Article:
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Waist to Height Ratio – Weight Loss NICE Guideline

What weight is healthy? Nice Guidelines April 2022

It’s not just all about BMI anymore!

In an interesting change of direction, the guidelines proposed by NICE (the National Institute for Health and Care Excellence) in April 2022 are being changed to include waist to height ratios.

Being overweight or clinically obese can increase a persons risk of many illnesses, including diabetes, heart attack, stroke, hypertension and cardiovascular disease, and potentially exacerbate a wide range of mental health conditions.

If your waist to height ratio is too high, you may want to consider a physical or psychological weight loss programme.

The Waist To Height Ratio NICE Guidelines

For people with a BMI below 35kg/m2 the new guidelines suggest that:

The size of your waist should be less than half of your height.


  • A 4 foot person should have a waist below 24 inches.
  • A 5 foot person should have a waist below 30 inches.
  • A 6 foot person should have a waist below 36 inches.

If your waist size is above these figures, a weight loss programme is recommended.

Why BMI Below 35kg/m2? Skinny Fat People

A BMI of 35kg/m2 is well in the clinically obese BMI category.

Having a low BMI means that you have a low weight compare to your height.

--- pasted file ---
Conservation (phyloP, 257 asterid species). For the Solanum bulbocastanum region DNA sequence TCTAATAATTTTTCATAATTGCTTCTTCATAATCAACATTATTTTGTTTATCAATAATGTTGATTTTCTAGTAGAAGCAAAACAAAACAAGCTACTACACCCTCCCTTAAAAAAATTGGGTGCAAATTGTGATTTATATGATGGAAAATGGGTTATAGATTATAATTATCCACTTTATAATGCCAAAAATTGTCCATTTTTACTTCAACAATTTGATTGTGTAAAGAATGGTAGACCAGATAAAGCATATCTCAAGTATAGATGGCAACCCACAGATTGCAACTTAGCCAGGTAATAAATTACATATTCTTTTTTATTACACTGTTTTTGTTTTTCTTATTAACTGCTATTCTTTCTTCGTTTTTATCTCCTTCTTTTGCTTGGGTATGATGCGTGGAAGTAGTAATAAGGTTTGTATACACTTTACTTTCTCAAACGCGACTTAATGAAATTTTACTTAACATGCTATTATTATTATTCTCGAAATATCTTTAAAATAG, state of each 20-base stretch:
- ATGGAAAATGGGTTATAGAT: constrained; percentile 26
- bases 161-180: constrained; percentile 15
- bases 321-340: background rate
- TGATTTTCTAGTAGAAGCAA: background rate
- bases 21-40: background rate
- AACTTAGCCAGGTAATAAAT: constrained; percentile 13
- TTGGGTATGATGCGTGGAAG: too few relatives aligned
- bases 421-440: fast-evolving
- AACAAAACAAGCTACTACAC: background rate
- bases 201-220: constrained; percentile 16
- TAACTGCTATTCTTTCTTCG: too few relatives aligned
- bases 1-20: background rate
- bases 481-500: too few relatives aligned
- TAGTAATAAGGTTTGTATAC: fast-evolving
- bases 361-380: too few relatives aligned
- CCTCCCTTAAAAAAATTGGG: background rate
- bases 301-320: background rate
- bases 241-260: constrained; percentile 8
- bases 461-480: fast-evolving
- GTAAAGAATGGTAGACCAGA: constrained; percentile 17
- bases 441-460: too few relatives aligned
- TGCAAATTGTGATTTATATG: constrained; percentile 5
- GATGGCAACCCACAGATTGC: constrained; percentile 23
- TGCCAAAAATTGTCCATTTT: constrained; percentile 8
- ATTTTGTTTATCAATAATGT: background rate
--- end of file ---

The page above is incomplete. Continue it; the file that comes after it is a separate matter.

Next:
It’s not really a measure of fat.

New science suggests that visceral fat, which typically collects around our waists, is particularly unhealthy for us.

So, people can have a lower BMI, but still be unhealthy. They have a low overall level of fat, but lots of fat around their waists. They are sometimes known as skinny fat.

The waist to height ratio also looks a fat around our waists, to help identify and reduce associated health issues.

What is BMI?

BMI is your Body Mass Index.

BMI is often used in medical assessments, as a core health measure.

BMI is a very basic way to measure fat levels, that doesn’t take into account a person’s build, bone density, muscle weight, hydration levels, etc.

How to calculate your BMI?

BMI is calculated by taking your weight (kg) and dividing it by your height (m) squared.

So BMI is your weight divided by your height multiplied by your height.

A health BMI is normally between 18.5 and 24.9.

A BMI of 25 to 30 means that person is overweight.

A BMI of 30 or more means the person is clinically obese.

  • A 4 foot person is overweight if they weigh more than 37kg, and obese more than 45kg.
  • A 5 foot person is overweight if they weigh more than 58kg, and obese if more than 70kg.
  • A 6 foot person is overweight if they weigh more than 84kg, and obese if more than 100kg.

Help for Weight Loss

We believe that being over weight is more than just about food and exercise.

There is a very important mental health aspect that underlies weight gain.

By getting help to deal with stressful things from your life and to work out what the thinner you would be like, the food and exercise components can just take care of themselves.

Contact us for more information:

Note – we are expert mental health counsellors, but we are not medical doctors. If you have a concern with your health or require medical guidance, please go to see your doctor or a suitably qualified medical practitioner.